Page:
Interactive Plotting in IPython Notebook (Part 2/2): Plotly
In this previous post I talked about interactive plotting packages that support the IPython Notebook and focused on Bokeh. Today I’ll be talking about Plotly, a much richer package that allows for a lot more functionality. I will also provide some very rudimentary examples that should allow you to get started straight away.
Plotly is in a lot of ways similar to Bokeh of which I’ve spoken in the previous post . However, I personally find it to be prettier, sexier, more convenient, offering much more functionality, and altogether a more well-rounded solution to your interactive plotting needs.
Not only does it offer a lot of ‘basic’ 2D plot types, while I know for a fact that the devs have been working on 3D plots as well, but it allows for real-time streaming data plots, online editing of your plots and data, a slew of APIs for different languages, and a whole wealth of features which you just can’t find elsewhere.
On the other hand, Plotly isn’t entirely free. Sure the basic free plan allows you to create as many plots as you want but they’re all public and can be viewed by anyone. Should you want privacy, however, you gotta pony up the dough, and at 12$/month one might find it kinda steep. In addition, unlike Bokeh , which serves the plots locally, Plotly does so through their own servers (unless you go for an enterprise-behind-my-own-firewall-solution) and needs to upload your data to do so. Thus, get ready for some notable lag.
Nonetheless, Plotly is a gorgeous lil’ tool and IMHO in a league of its own among other tools, both in terms of features and ease of use.
pip install plotly
Upon successful installation, the package should now be available for
import for IPython console and IPython Notebook sessions.
The aforementioned conda repos can be found here for different platforms but one can easily use the
conda searchcommand and see whether a particular package, and which versions of said package, exists within the repos.
Before you start toying with Plotly, you need to create a new account, which is free, and sign in.
Upon doing so, click on the upper-right corner at your username and go to ‘Settings’. In the window that pops up, under the ‘Profile’ tab you will see two entries which you should take note of. The
API Key are necessary to log onto Plotly from Python as we’ll see in the Usage section below.
As an example I chose to simply redo the simple sine wave plot I showed on the previous post about Bokeh. After all, this post merely aims to showcase Plotly and as you’ll see in the next section, the good Plotly folk have create a gorgeous and extensive doc-base.
Similarly to the previous post I once more assume that you’re working directly in an IPython Notebook. This is actually important y’all as we have to use a different ‘plotting function’ as I’ll explain below.
We simply begin by importing
numpy to calculate and plot a sine wave as such:
import numpy import plotly
Next, we need to sign in to Plotly using the
API Key which you should have retrieved during the steps described in the Setup section. Now in order to sign in you merely need a command such as the below:
plotly.plotly.sign_in("<enter your username here>", "<enter your API key here>")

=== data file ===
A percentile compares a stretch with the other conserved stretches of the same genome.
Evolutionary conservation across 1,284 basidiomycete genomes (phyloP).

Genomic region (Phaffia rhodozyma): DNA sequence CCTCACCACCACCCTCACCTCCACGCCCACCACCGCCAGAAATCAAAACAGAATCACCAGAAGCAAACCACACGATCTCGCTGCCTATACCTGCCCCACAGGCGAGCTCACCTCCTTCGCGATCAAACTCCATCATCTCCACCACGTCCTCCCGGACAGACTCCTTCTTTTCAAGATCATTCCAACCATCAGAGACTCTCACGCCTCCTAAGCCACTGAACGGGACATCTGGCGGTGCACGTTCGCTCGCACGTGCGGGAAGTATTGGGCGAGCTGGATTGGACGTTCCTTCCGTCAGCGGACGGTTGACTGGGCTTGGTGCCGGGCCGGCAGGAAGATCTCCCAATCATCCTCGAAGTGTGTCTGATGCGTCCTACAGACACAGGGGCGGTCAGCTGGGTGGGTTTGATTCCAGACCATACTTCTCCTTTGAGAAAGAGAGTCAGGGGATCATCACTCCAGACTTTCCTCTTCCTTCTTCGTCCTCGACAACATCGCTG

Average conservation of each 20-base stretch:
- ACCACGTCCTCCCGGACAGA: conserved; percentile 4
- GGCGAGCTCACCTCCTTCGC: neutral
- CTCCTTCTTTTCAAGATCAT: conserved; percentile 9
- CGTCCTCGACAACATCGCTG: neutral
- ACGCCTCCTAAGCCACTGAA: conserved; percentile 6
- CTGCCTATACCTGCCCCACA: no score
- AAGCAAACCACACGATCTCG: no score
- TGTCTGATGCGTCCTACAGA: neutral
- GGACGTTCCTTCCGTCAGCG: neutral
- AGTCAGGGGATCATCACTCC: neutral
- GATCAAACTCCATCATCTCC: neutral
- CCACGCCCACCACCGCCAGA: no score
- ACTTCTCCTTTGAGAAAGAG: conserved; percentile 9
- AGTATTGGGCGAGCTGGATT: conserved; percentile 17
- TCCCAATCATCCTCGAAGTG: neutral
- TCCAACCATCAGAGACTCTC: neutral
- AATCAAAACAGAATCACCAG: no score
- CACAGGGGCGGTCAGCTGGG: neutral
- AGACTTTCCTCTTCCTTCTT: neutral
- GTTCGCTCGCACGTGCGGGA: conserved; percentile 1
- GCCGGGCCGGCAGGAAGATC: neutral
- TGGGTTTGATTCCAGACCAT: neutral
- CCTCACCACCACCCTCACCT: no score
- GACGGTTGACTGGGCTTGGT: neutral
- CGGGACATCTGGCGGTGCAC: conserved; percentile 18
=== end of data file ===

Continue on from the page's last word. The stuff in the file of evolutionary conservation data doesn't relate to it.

At the time of writing the above function won’t return an error upon failure to log in. However, when you try to plot something you will most likely get an
HTTPError: 500 Server Error: INTERNAL SERVER ERRORerror, so make sure your credentials are correct.
As in the previous post, we use NumPy to calculate the ‘coordinates’ of a sine wave as such:
x = numpy.arange(0.0, 100.0, 0.1) y = numpy.sin(x)
Now we just need to create a ‘trace’ as its called in the Plotly lingo using the
Scatter function of the
graph_objs module, passing the calculated coordinates:
trace0 = plotly.graph_objs.Scatter(x=x,y=y, name="Sin")
graph_objsmodule contains a tremendous variety of plot types. Visit the Plotly Python API documentation for a slew of examples.
Lastly, we pass a
list of such traces to a one of the different ‘plot functions’ which reside under the
plotly.plotly module. The one we need to use for an IPython Notebook is the
iplot function which will return an
IPython.core.display.HTML object and force the resulting plot to appear as the output of the current cell. For this case the call is the following:
This last command will, after a few seconds, return an output that should look like the figure below. I’d like you to note the tools on the upper-right corner of the plot which allow for panning, zooming, and controlling the hover-tooltip behavior. In addition, by clicking on the
plotly - data and graph >> link in the lower-right corner, you’ll be taken to the Plotly website where you can edit/format the plot, view/edit the data that generated, as well as share it with others.
Note that by using the
plotly.plotly.plotfunction instead of
plotly.plotly.iplotyou will be taken directly to the Plotly website as if you clicked on the
plotly - data and graph >>link.
You can find an IPython Notebook with the code used to create the above plot here. Note that even though I’ve removed my credentials from the
plotly.plotly.sign_in call, the plot should still show as its linking directly to that figure on the Plotly website.
Since here we’re entirely focusing on Python, take a look at the corresponding Getting Started page and the Plotly for Python User Guide. In addition, the nbviewer contains a section dedicated to Plotly which is pretty much a notebook’ed version of the aforementioned User Guide.
Lastly, the Plotly Python API documentation has a slew of examples with the accompanying stand-alone source code which is generated explicitly for your username and contains the necessary key you need to log in.